Using a home blood pressure monitor
If you have purchased a home blood pressure monitor then you need to know how to use it and when to use it.
When do you take a blood pressure reading?
This very much depends upon your blood pressure. But, your GP or practice nurse will be able to advise you when and how to take a blood pressure reading.
Start by monitoring your blood pressure very closely, then less often but still on a regular basis.
Take a reading in the morning and then another one in the evening and do this each day for the first week. Make sure that you take these readings at the same time each day so that you get a consistent reading.
At the end of that week you will understand what your blood pressure is.
It is a good idea to ignore the first day’s readings as these are likely to be inaccurate, due to the fact that you are unfamiliar with your blood pressure monitor.
After the first week, reduce your readings, for example to once a week but ask your GP or practice nurse first.
Try and stick to a routine with this. The only difference is if you are given a new type of medication or a higher dosage of an existing medication. Then, take a series of readings over a period of several weeks to review the effect of your medication.
What to do before a blood pressure reading
There are a few steps to take before you take a blood pressure reading. These are:
- Do not eat a large meal or have caffeine within 30 minutes before taking a blood pressure reading. So avoid that cup of coffee!
- Visit the bathroom beforehand as a full bladder will affect the reading.
- Wear a t-shirt or a short sleeved top so that it is easier to fit the cuff around your arm.
- Use the same arm each time you take a reading. It is a good idea to use the same arm that your GP or practice nurse would use.
- Sit down and relax for about 5 minutes before taking a reading. If you have been rushing around at home then give yourself time to collect yourself before you do.
- Sit down at a desk or table to take the reading. Place the monitor on the table and rest your arm on top.
- Wrap the cuff around your arm and ensure that it is halfway between your shoulder and elbow (it should be level with your heart).
You are now ready to take a reading. Keep a pen and paper to hand to note down the reading.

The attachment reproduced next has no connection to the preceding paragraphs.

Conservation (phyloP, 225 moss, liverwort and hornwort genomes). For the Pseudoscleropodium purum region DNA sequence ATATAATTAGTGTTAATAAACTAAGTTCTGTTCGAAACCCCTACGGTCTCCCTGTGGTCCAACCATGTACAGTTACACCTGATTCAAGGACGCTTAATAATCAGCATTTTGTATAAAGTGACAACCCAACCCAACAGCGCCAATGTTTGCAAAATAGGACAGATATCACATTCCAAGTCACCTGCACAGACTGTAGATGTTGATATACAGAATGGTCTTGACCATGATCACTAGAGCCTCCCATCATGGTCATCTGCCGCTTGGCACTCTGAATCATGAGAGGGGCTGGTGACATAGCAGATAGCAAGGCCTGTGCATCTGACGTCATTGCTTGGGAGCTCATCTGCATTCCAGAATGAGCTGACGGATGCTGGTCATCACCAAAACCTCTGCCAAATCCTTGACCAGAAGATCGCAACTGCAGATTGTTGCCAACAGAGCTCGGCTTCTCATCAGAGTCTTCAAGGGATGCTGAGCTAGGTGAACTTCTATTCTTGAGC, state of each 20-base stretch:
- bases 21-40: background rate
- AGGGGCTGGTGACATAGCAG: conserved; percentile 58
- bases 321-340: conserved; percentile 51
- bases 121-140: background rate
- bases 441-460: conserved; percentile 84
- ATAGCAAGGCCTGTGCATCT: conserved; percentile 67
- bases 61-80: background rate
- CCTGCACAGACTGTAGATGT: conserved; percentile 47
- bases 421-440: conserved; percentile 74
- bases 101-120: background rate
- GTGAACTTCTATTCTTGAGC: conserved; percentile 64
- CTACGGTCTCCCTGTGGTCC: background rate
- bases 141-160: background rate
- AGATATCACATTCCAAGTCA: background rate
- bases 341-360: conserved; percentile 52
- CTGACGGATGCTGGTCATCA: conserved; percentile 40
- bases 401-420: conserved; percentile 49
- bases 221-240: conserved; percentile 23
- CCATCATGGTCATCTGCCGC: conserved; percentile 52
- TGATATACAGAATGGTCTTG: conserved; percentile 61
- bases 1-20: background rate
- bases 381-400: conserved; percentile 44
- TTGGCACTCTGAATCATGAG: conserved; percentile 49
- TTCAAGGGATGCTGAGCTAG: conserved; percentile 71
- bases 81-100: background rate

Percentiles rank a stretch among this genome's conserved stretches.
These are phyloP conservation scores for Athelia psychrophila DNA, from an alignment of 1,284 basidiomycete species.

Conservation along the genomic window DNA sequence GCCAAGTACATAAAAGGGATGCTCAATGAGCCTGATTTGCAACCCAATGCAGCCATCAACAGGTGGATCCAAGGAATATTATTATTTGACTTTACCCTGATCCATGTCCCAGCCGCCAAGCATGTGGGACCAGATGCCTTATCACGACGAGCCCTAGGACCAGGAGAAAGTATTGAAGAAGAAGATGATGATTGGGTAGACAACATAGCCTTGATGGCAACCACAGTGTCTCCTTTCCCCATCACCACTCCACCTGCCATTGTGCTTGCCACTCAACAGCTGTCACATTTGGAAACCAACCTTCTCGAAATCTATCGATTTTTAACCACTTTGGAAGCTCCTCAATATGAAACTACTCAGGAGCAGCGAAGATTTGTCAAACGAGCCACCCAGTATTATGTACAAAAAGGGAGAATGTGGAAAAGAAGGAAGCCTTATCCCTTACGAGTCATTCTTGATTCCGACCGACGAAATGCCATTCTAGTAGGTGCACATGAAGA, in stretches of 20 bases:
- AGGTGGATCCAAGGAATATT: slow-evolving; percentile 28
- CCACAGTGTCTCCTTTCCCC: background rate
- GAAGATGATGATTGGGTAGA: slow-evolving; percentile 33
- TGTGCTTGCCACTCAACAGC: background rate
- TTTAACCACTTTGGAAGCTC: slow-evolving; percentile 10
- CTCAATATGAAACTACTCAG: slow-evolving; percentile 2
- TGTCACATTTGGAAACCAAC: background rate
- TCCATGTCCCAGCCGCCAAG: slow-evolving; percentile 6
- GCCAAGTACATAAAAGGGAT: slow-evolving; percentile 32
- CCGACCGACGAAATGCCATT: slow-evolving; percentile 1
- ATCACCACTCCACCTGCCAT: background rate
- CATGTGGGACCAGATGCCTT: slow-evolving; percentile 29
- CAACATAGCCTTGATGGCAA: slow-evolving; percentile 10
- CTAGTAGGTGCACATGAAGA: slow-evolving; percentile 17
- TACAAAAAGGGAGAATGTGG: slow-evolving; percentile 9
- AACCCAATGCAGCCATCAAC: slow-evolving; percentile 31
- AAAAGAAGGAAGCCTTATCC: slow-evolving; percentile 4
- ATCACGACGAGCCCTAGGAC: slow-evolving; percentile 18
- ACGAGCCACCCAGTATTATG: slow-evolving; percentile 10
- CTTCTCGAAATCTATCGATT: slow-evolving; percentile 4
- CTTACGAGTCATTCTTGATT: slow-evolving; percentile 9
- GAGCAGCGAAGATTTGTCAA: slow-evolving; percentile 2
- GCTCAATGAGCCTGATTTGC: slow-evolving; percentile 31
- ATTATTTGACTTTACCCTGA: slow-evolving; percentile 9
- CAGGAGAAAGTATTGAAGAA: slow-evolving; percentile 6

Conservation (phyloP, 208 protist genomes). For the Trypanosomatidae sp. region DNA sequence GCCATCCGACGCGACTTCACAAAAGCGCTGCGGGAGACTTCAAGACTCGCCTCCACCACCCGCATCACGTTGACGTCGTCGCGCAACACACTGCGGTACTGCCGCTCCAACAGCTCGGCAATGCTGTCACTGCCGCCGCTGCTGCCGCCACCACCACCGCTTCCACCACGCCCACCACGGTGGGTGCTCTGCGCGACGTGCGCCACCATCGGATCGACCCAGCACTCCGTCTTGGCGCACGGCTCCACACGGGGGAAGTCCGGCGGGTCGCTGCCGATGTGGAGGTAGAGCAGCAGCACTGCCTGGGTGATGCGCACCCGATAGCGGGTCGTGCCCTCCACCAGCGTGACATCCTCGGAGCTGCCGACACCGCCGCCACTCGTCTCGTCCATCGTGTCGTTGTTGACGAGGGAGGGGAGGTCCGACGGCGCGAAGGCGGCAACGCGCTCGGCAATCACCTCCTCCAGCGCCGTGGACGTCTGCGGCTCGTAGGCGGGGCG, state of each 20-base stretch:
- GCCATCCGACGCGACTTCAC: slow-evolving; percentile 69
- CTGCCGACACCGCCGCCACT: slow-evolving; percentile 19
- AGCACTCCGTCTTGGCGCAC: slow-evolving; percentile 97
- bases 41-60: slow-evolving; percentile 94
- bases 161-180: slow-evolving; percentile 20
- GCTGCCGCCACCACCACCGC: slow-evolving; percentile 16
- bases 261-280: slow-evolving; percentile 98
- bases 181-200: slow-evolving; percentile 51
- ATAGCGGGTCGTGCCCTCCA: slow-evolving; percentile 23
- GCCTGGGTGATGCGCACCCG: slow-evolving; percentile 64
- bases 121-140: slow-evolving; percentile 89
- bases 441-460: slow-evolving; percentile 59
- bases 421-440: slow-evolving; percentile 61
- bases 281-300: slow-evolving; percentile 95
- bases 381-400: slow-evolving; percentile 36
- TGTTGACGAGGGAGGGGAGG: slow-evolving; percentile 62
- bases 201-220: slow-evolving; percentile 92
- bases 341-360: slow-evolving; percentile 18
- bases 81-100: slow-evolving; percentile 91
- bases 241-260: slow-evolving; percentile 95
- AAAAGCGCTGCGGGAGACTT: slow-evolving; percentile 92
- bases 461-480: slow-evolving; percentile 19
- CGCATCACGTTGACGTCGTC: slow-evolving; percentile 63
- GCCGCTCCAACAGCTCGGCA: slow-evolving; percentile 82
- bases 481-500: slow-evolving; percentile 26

Taking a blood pressure reading
Take a deep breath and follow these steps:
- Make sure that the cuff is fitted snugly against your arm. Check with the set of instructions that will have accompanied your blood pressure monitor.
- Sit still and do not move or talk to anyone as this will affect the reading. Take the reading in a quiet area within your house and away from your family.
- Take a reading. Wait for two minutes and then take another reading. Then wait again and take a third reading. Then calculate the average. Note: to measure the average, add the readings together and divide by the number of them (e.g. 3). So add three sets of numbers together and divide by 3.
- You will find that your first reading is higher then the second reading and the third. If you notice this, then carry on taking readings until they stop dropping and level out.
- Record your reading on paper or on an electronic spreadsheet.
It may feel awkward to start with but you will quickly fall into the routine of checking your blood pressure.
Here are a few tips for taking a blood pressure reading which you may find useful:
- Do not take a blood pressure reading too often.
- Do not be alarmed if you get a very high reading. It is possible to get a high reading which is usually a one off but if it persists then speak to your GP.
- Keep accurate records of your readings. Do not be tempted to round the readings up or down.
When using a home blood pressure monitor, do this in conjunction with your GP or practice nurse. Show them the type of monitor you are using and ask their advice if you need to.
Try not to become obsessive about taking a blood pressure reading. It is easy to become anxious about the slightest change in your blood pressure which can be counterproductive in that the anxiety will cause it to rise even more. Stick to your routine and ask for advice if necessary.
Home blood pressure monitoring is one of several useful methods for checking blood pressure. But there are other tests which your GP can employ to help him/her decide upon a suitable course of treatment. These are discussed in the next section.
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